He opens his eyes and all of a sudden his covers rise with tremendous force. He slides off the mattress and lands on his tail. "When I say wake up, you wake up," she says, and motions him to join her for breakfast. He submits to her whim, knowing that refusing it would be equal to stopping in the path of an angry Snowager. She hands him a fork and the two share the meal.
"Thanks," he says under his breath. Hopefully she didn't hear that, he thinks.
"For the bacon and eggs? That's hardly a call for thanks." She runs her pudgy fingers over her blonde-and-blue hair and slices her eggs.
He straightens up, aware that he can hear her. "I mean, thanks. For everything." He cuts into the yolk; the yellow gushes across his plate, staining the bacon strips. Ah, a decent breakfast, for once. None of that carnival food Roo Islanders are obsessed with. He rests his head on his left paw and swirls the yolk with the fork on his right. Keila finishes her plate and gets up for a brew of coffee. A little hospitality could push the guy to go outside, at least. He's been slumping in this apartment since the conference: the day everything seemed to fall apart. But it was his decision. He knew that everything was coming at his doorstep the moment he filed the papers. The day he dropped Brightvale.
Keila fills a kettle halfway with tap water and turns the stove's burner on. "Look. I know that things this week feel like Maraqua rock bottom. Maraquan Ruins rock bottom. But you knew what was coming. What was going to happen. Ultimately, I think what you did, dropping your team for what you felt was right, is the gutsiest thing I've ever witnessed as a manager. You did what you had to do for your own self preservation, and I admire that."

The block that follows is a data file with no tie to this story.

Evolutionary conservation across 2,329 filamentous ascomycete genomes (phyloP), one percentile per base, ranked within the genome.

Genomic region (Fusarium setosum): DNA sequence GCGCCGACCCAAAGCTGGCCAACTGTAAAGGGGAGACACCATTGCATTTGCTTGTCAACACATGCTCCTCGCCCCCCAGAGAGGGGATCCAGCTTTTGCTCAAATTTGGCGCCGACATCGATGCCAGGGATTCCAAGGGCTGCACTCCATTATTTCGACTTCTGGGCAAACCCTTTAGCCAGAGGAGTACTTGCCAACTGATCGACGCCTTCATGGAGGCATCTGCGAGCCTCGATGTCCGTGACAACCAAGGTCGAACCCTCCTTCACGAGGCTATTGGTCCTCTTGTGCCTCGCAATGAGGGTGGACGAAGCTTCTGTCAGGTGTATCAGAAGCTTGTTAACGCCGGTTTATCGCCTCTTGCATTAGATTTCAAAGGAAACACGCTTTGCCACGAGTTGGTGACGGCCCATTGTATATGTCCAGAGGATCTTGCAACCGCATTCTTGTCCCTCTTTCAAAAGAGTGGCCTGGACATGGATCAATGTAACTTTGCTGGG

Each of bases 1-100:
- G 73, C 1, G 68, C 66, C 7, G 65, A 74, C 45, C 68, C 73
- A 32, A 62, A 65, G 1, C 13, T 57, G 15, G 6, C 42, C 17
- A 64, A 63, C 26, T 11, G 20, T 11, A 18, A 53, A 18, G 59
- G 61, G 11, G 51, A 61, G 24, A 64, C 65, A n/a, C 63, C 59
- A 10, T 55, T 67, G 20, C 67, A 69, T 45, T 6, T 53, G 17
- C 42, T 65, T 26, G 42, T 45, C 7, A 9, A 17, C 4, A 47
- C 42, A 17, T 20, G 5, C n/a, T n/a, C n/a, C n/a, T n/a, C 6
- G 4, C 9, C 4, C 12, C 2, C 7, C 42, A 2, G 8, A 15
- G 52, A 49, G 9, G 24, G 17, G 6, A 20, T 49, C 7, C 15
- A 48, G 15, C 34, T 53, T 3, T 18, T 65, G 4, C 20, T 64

The Lupe, slumped on the edge of the wooden table, lifts his head to glance at her, only to return to his half-eaten meal. He did what he had to do, what he wanted to do. But there is something there he couldn't identify. Guilt? Sadness? Anger? All of it swirls in the recesses of his stomach, alongside his eggs and bacon.
"But staying in here is going to end you. It ends me to see you stay here and end you, so before it ends both of us, I suggest you go outside and get some fresh air. Grab a snack. Do anything. If you want to slump, that's fine; but can you at least slump somewhere more ventilated?"
Tressif forks a bacon square and a piece of egg and sluggardly puts it in his snout. Guilt seems to stir up his stomach; a nausea surfacing from his inners. Lightheaded; he breathes heavily to let some oxygen into his brain. He shouldn't feel guilty. After all he needed to get out of the team. At least, that's what he says he needed. Brightvale didn't even make him feel uncomfortable; the living provisions were enough, and the fans, albeit sparse, were more than supportive. It was his teammates that did the driving crazy. They're nice, yes. They acted like they were family, yes. But what they do on the field insults the game, insults Brightvale, and insults him. As team captain Tressif had to lead his team into greatness; they get a chance to best the greatest players on the most excellent sport of Neopia.